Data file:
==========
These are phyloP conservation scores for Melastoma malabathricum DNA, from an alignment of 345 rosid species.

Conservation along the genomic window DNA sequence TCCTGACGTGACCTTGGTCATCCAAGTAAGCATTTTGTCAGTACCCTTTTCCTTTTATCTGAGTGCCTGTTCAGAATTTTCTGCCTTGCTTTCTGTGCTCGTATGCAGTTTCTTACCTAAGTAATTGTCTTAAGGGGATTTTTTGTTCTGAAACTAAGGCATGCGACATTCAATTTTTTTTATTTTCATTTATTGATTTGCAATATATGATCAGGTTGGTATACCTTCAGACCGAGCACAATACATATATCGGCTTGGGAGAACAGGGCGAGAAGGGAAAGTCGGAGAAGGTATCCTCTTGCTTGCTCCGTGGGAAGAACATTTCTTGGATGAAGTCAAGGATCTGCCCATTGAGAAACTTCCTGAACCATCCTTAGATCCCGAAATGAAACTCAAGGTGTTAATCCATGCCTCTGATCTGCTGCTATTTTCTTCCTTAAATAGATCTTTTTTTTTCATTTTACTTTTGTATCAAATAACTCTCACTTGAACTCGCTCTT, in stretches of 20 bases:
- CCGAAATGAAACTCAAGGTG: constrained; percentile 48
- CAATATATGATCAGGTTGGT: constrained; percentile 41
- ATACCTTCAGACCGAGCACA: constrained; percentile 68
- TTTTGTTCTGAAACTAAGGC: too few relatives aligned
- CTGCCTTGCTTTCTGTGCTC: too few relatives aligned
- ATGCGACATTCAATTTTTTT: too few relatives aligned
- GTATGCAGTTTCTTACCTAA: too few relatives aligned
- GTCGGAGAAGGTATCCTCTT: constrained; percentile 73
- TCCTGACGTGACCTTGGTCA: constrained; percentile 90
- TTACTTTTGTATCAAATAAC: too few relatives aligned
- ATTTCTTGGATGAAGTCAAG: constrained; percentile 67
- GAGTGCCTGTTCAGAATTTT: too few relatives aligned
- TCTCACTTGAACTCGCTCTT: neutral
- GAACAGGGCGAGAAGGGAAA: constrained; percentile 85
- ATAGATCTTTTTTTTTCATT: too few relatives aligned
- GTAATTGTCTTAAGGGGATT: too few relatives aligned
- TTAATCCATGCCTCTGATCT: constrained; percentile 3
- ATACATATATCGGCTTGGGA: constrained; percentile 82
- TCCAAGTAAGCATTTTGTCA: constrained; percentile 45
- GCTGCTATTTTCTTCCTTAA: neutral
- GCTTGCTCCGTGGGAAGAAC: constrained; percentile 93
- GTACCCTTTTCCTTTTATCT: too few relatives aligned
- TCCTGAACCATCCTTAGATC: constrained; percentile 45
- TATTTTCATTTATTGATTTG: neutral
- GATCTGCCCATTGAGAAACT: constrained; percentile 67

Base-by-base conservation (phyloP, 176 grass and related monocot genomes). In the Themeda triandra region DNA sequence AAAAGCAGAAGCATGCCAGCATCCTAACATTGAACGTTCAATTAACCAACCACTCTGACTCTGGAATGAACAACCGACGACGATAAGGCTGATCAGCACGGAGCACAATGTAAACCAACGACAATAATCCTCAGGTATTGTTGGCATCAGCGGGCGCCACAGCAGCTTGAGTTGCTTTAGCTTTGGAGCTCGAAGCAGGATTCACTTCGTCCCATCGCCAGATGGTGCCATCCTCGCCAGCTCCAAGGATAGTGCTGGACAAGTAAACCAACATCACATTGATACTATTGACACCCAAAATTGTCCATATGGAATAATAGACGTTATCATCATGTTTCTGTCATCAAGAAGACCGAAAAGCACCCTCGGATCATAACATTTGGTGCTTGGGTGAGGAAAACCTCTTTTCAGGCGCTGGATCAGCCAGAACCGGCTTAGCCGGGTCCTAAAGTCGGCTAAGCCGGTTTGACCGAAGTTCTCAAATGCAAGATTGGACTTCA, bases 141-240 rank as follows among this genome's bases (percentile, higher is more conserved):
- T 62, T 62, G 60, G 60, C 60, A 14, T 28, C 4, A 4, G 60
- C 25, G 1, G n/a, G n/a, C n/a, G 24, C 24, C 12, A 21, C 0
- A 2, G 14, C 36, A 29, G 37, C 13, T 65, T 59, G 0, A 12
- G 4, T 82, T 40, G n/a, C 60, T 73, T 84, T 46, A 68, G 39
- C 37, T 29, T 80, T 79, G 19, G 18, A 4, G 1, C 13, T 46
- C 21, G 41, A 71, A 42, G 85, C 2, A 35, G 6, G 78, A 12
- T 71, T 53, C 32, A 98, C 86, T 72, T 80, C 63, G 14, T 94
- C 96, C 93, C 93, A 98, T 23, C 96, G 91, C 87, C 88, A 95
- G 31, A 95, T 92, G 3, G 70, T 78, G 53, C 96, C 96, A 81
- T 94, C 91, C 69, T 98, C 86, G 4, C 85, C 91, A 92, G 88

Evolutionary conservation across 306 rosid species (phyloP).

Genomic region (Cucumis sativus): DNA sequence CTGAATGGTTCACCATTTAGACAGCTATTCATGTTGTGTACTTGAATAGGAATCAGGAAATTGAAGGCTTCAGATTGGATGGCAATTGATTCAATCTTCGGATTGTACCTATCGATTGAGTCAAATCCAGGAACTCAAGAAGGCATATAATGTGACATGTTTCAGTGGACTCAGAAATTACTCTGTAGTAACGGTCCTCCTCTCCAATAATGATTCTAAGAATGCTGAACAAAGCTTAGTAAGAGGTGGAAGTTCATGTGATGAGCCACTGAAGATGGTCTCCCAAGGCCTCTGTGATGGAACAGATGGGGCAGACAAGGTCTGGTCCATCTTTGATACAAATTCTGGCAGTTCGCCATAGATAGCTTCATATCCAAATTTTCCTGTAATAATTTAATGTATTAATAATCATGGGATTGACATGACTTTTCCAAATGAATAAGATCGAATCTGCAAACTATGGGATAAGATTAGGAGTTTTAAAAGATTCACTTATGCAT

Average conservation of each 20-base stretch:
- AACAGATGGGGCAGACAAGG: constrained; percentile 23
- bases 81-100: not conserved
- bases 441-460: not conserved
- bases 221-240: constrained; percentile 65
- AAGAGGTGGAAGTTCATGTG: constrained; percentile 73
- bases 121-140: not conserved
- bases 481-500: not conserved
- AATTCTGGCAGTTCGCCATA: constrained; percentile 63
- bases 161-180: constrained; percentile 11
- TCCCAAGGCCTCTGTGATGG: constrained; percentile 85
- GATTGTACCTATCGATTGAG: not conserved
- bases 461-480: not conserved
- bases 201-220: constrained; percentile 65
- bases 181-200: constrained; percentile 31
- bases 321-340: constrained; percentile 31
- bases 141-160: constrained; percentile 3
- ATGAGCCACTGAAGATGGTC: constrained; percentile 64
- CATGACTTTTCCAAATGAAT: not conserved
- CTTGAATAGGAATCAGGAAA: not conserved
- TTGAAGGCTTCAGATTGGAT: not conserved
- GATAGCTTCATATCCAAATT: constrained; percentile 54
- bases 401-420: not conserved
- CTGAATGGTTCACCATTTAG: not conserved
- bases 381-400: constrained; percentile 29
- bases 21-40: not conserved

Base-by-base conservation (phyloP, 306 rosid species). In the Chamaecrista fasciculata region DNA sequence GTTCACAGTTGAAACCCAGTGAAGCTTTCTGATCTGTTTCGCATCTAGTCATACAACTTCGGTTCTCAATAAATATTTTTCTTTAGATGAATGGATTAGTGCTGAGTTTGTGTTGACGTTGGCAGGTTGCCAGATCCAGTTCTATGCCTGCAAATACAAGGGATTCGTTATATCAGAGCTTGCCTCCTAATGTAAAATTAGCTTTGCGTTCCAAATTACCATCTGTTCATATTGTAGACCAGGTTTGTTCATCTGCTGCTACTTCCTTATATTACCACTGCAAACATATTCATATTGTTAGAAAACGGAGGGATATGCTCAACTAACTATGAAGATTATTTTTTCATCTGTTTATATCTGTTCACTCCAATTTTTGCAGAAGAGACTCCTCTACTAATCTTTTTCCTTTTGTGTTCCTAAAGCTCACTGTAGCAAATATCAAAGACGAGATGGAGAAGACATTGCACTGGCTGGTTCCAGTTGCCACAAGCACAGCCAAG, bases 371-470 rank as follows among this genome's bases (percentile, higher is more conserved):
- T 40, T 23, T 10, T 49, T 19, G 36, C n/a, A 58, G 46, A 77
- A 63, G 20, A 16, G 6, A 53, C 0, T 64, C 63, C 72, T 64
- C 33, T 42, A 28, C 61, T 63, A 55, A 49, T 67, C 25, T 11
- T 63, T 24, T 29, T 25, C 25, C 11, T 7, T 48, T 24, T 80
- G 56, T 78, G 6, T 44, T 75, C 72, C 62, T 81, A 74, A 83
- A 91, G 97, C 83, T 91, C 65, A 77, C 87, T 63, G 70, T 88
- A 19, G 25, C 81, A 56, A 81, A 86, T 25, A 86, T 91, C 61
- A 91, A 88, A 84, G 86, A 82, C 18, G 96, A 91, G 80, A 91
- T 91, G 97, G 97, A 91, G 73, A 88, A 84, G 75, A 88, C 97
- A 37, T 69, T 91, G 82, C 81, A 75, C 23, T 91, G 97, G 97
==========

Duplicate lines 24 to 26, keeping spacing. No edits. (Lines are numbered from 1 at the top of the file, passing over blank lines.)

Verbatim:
- GTACCCTTTTCCTTTTATCT: too few relatives aligned
- TCCTGAACCATCCTTAGATC: constrained; percentile 45
- TATTTTCATTTATTGATTTG: neutral